Staunton, June 18 – Ten days ago, Bulgarian President Rosen Plevneliev gave a tough pro-NATO and anti-Russian speech in the European Parliament; two days ago, his prime minister Boiko Borisov said Sofia would not take part in a proposed NATO force intended to counter Russian forces on the Black Sea.
In between those two events was a meeting of Bulgaria’s “Russophile” organization, a 34,000-member group with close ties to Moscow and the upper reaches of Russian security services and one totally opposed to Bulgarian cooperation with NATO and Western sanctions on Russia.
That meeting, as US-based Russian commentator Kseniya Kirillova points out, was reported only sparingly in Russia and Bulgaria but a report about it was featured on the homepage of the Russian Institute for Strategic Studies (RISI) that was set up by the SVR and is now attached to Putin’s Administration (nr2.com.ua/blogs/Ksenija_Kirillova/Rusofily-otkalyvayut-Bolgariyu-ot-NATO-120937.html and riss.ru/events/31606/).
The RISI report specified that the Russian delegation to the “Russophile” meeting included Aleksandr Vasilenko, a United Russia Duma deputy, Aleksandr Fomenko of the Russian Writers Union, Russian diplomats, education officials, and a senior advisor to the RISI director.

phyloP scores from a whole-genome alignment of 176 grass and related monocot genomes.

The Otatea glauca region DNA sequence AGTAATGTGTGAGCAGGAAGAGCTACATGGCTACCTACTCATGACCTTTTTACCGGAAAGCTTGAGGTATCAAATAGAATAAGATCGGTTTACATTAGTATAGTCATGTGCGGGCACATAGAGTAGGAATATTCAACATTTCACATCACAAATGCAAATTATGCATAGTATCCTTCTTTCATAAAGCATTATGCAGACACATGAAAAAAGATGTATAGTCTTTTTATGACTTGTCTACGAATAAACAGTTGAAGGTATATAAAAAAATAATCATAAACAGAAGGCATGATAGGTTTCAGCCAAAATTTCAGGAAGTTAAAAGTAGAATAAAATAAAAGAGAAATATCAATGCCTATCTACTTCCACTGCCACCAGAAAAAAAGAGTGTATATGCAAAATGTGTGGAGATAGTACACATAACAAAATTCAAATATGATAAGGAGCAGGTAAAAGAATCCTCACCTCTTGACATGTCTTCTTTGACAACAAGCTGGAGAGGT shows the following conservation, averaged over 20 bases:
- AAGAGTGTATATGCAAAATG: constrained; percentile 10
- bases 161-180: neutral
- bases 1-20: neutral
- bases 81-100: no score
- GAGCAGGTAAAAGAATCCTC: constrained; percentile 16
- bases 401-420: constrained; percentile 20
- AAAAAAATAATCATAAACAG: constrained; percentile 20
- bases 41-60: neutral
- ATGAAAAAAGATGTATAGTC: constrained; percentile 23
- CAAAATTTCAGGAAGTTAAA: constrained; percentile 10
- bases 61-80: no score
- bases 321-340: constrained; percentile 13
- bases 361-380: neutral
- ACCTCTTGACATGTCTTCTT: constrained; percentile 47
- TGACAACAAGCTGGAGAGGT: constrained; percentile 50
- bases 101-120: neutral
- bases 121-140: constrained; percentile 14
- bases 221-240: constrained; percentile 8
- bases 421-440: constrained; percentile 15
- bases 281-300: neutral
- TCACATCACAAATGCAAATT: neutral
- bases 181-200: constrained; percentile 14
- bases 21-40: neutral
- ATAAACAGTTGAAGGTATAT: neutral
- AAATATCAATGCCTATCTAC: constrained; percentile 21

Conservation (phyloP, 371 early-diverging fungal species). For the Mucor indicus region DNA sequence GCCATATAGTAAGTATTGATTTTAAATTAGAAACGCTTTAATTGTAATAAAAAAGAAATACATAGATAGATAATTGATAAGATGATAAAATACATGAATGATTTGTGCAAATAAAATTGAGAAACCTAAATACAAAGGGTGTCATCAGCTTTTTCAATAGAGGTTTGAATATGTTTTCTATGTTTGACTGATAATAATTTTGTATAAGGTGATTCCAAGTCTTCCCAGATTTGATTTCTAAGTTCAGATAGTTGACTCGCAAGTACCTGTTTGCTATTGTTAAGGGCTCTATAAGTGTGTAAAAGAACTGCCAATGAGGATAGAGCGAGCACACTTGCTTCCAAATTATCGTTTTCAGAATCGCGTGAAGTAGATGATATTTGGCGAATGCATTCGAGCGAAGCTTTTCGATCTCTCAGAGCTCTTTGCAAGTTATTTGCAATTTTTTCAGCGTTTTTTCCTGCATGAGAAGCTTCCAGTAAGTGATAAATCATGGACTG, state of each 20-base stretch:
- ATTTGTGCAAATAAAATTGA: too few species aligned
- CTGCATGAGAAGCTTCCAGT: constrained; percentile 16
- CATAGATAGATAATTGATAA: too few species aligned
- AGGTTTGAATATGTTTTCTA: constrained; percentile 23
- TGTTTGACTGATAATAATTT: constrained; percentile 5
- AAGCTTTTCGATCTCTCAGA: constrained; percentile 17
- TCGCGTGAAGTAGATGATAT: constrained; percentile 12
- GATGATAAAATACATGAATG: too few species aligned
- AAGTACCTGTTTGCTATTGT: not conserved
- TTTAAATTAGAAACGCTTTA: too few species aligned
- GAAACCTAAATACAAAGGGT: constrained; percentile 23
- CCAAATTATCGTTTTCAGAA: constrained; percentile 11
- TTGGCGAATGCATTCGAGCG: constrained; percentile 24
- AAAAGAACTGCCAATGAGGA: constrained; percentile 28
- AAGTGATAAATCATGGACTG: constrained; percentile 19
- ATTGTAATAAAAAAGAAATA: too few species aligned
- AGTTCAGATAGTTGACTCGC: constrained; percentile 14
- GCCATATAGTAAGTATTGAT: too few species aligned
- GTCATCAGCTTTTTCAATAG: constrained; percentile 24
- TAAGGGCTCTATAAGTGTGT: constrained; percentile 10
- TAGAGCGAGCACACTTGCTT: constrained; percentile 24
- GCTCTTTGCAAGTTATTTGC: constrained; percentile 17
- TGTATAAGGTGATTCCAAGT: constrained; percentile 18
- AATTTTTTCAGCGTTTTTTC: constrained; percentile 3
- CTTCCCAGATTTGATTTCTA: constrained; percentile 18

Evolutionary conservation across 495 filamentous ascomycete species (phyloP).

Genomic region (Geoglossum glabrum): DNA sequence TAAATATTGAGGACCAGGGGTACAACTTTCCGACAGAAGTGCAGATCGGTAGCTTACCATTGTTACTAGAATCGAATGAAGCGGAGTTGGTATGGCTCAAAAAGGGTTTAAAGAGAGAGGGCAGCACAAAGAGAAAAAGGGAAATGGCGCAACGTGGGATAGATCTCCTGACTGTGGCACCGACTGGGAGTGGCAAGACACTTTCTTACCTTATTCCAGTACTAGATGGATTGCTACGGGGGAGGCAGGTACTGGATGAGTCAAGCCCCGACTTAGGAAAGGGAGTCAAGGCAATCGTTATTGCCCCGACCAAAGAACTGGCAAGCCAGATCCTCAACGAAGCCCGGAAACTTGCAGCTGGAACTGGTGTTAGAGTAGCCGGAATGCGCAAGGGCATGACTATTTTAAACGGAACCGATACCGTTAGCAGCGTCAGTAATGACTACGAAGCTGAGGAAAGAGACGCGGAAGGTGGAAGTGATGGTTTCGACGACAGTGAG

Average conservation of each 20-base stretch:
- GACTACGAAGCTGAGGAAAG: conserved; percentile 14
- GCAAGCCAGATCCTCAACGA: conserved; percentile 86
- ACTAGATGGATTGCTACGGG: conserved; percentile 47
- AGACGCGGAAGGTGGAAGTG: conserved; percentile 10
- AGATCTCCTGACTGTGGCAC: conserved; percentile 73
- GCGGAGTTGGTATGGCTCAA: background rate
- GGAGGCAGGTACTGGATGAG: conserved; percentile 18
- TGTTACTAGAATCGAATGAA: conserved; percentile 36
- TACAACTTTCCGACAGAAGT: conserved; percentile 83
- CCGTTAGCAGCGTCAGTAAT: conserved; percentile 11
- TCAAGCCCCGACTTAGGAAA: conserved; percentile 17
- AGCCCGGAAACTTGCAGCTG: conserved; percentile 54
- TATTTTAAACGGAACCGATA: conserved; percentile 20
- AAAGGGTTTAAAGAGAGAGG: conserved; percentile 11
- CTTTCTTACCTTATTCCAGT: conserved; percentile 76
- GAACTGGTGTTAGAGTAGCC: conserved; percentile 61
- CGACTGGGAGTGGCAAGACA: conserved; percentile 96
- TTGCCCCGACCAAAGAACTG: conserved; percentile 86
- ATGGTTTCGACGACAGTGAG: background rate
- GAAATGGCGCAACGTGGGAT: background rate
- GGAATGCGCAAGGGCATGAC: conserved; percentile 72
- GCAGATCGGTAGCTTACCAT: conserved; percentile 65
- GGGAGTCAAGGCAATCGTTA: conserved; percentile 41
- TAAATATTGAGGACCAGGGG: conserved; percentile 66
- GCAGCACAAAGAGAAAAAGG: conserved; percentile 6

Under normal circumstances, perhaps, one might see such a delegation and such a meeting as nothing more than things designed to promote cultural cooperation between two historically close peoples. But the meeting as reported by RISI clearly had more immediate political goals involving NATO and sanctions.
The 600 delegates to the session, RISI noted, adopted “a sharp declaration” categorically condemning “aggression toward Russia” and the June 8 speech of President Plevneliev. Nikolai Malinov, the president of the Russophiles group, told the meeting that polls show that “82 percent of the Bulgarians are Russophiles” and demanded that Sofia reflect on that.
Indeed, Malinov insisted, “to be a patriot in Bulgaria means to be a Russophile.”
This meeting and RISI’s involvement with it are among the most blatant of Moscow’s current “soft power” moves in Europe to try to undercut NATO and divide Europe. They are a reminder of the means the Russian government is prepared to use and how effective such “below the radar” actions can be in particular countries.